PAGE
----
As part of their Let Property Campaign, HMRC have published examples of common tax errors landlords make. Many of these will seem obvious but nevertheless some people are ignorant or become complacent about their tax obligations when owning investment property.
The publications lists ten scenarios, all of which lead to non-compliance but all of which can be reported using HMRC’s Let Property Campaign.
When Beena went to live with her partner, in his flat, several years ago, she decided to rent out her own property. The rental income simply covers the mortgage payments, so as she is not making any profit she does not think it is taxable. This is incorrect as only the interest element of the mortgage is available for tax relief.
Winston inherits a house and rents it out. He uses a letting agent to source tenants and collect rents, and also to organise any property repairs. He has been renting out the house for several years but was unaware that he should be declaring his rental profits to HMRC.
Shafira invests in a property to rent out but wasn’t aware that this might involve paying extra tax.
As well as needing to declare her rental income to HMRC she will also need to consider Capital Gains Tax in the event that she sells the property.
Carl and Suzy jointly own their marital home and are getting divorced. They decide to move into separate smaller properties and rent out their former residence.
They agree to use a letting agent to find a tenant and to collect the rent.
Both Carl and Suzy will have to separately declare their share of rental income to HMRC.
Married couple, Ketan and Priya, relocate to another area because of their work and rent out their marital home but neglect to tell HMRC about their rental profits for the three years they have been letting their property.
Again, each spouse must declare their own share of rental profit via Self Assessment.
Brenda has moved into a residential care home and in order to pay the care home fees she rents out her own house via a letting agency.
All of the rental profit she receives is used to pay her care home fees and she therefore mistakenly doesn’t view her rental profit as taxable income.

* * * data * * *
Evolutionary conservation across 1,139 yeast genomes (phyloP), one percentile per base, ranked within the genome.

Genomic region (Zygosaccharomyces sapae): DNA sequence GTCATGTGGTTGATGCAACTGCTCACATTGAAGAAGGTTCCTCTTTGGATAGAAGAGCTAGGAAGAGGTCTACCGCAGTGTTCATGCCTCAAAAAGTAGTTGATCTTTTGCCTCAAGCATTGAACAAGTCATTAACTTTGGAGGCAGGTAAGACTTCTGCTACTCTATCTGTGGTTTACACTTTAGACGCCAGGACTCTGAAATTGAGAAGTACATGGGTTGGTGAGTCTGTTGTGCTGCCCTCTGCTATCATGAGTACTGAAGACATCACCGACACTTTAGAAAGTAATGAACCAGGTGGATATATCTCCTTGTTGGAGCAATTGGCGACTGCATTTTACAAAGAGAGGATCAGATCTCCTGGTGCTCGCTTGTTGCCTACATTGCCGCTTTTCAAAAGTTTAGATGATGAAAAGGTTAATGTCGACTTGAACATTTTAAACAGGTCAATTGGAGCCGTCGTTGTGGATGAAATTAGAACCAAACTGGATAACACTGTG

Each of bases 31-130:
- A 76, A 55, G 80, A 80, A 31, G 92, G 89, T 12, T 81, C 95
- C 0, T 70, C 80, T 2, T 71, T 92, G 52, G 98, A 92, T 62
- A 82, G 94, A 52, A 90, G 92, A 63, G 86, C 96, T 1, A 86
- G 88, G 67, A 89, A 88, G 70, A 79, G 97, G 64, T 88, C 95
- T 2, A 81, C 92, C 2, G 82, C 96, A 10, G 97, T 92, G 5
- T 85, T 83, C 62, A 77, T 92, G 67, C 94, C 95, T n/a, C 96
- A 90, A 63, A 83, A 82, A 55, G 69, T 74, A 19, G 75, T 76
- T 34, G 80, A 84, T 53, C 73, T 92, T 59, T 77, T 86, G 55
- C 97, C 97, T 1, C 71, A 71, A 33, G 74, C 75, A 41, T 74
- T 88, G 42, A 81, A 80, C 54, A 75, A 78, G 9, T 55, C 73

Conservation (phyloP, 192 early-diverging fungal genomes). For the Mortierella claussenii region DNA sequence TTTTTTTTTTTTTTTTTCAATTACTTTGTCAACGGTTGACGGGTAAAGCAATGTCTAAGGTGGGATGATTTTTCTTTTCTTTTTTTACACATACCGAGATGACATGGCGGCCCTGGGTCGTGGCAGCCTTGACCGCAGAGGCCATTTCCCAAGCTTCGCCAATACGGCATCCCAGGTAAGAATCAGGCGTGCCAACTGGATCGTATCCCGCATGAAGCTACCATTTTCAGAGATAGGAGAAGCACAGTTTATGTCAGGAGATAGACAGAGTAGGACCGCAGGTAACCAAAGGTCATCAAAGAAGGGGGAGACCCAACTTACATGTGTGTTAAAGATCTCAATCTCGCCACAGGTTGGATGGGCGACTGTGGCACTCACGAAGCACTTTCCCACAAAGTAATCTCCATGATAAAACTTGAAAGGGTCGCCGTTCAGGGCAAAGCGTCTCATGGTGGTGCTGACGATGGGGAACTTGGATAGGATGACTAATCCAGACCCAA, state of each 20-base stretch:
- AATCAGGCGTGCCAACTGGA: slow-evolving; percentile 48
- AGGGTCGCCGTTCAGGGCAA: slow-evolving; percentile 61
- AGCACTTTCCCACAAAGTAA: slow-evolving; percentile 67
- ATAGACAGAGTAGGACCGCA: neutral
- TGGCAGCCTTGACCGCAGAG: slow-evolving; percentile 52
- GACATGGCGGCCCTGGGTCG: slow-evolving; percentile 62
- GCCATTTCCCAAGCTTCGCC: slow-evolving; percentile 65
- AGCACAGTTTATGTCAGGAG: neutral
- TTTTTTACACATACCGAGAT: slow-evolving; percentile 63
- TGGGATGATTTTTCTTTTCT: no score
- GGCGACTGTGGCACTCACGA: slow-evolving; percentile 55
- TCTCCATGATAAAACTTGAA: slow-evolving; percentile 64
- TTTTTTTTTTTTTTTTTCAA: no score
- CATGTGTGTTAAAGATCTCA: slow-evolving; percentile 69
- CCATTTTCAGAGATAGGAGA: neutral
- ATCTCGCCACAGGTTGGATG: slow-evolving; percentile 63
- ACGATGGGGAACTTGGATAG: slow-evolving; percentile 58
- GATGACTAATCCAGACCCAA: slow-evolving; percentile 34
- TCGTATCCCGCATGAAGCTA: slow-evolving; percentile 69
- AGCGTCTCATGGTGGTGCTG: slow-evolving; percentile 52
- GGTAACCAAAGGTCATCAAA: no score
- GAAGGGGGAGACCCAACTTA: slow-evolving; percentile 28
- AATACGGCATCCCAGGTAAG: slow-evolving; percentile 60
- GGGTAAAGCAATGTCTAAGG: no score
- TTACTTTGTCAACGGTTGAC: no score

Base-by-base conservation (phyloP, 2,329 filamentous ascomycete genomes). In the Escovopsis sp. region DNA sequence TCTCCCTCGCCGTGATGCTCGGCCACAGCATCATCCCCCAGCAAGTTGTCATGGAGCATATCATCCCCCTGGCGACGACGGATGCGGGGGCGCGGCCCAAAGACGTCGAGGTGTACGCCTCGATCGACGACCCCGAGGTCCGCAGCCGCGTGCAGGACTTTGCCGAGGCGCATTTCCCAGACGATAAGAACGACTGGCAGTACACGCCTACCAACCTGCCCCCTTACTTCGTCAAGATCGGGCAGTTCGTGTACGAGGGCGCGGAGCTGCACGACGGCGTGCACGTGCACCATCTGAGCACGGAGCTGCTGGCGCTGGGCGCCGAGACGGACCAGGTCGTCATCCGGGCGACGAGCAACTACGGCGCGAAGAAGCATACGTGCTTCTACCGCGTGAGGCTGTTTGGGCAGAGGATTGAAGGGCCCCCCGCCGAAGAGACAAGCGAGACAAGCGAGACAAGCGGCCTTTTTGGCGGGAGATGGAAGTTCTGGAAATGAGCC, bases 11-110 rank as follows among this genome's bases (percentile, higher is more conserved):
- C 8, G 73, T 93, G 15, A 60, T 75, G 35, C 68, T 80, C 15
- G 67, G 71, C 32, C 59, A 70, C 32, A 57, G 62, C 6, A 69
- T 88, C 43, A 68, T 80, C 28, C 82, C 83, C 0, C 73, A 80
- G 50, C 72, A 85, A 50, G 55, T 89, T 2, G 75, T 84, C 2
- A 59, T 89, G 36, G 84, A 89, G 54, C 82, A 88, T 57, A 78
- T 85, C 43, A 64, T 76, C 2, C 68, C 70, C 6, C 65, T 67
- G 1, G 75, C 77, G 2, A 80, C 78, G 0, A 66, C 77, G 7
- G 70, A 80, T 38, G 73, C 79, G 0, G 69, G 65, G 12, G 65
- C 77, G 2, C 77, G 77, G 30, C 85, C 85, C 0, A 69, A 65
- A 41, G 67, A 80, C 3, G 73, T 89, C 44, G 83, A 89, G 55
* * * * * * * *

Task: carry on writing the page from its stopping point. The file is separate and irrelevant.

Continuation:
Kate and Emma jointly purchase an investment property with the intention of renovating it and letting it out. They both know that their rental profits will have to be reported to HMRC.
As Emma pays Income Tax at a higher rate they decide to include all the allowable expenses on her Self Assessment tax return so as to reduce her tax bill. This, however, is the incorrect approach as profits must be allocated in the ratio that the two women share the income.
Alan and Sue bought a flat for their son to live in while at university, rent free. Their son allows three friends to move in with him but they pay rent to Alan and Sue. The rents exceed the mortgage payments.
The arrangements with the flatmates are informal, so Alan believes there is no tax to pay.
Tom is in the Army and upon being posted to Cyprus, he decides to rent out his UK family home to a friend. However, Tom and his wife overlook the tax implications of letting their house and therefore need to check the rules for non-resident landlords.
Robert and Jane become landlords of a pub and move into the flat above the pub. They decide to rent out their house to their nephew and only charge him the equivalent of their monthly mortgage payment.
The pair don’t consider themselves landlords as they are not making any money from renting out their house. There is no official paperwork in place and they see the arrangement as simply helping out a family member.
Effectively, they are treating the whole mortgage payment as an allowable expenses which is incorrect, as only the interest is tax relievable.
Anyone who can identify with any of the above situations, or for some other reason hasn’t reported their rental profits to HMRC, can do so through the Let Property Campaign.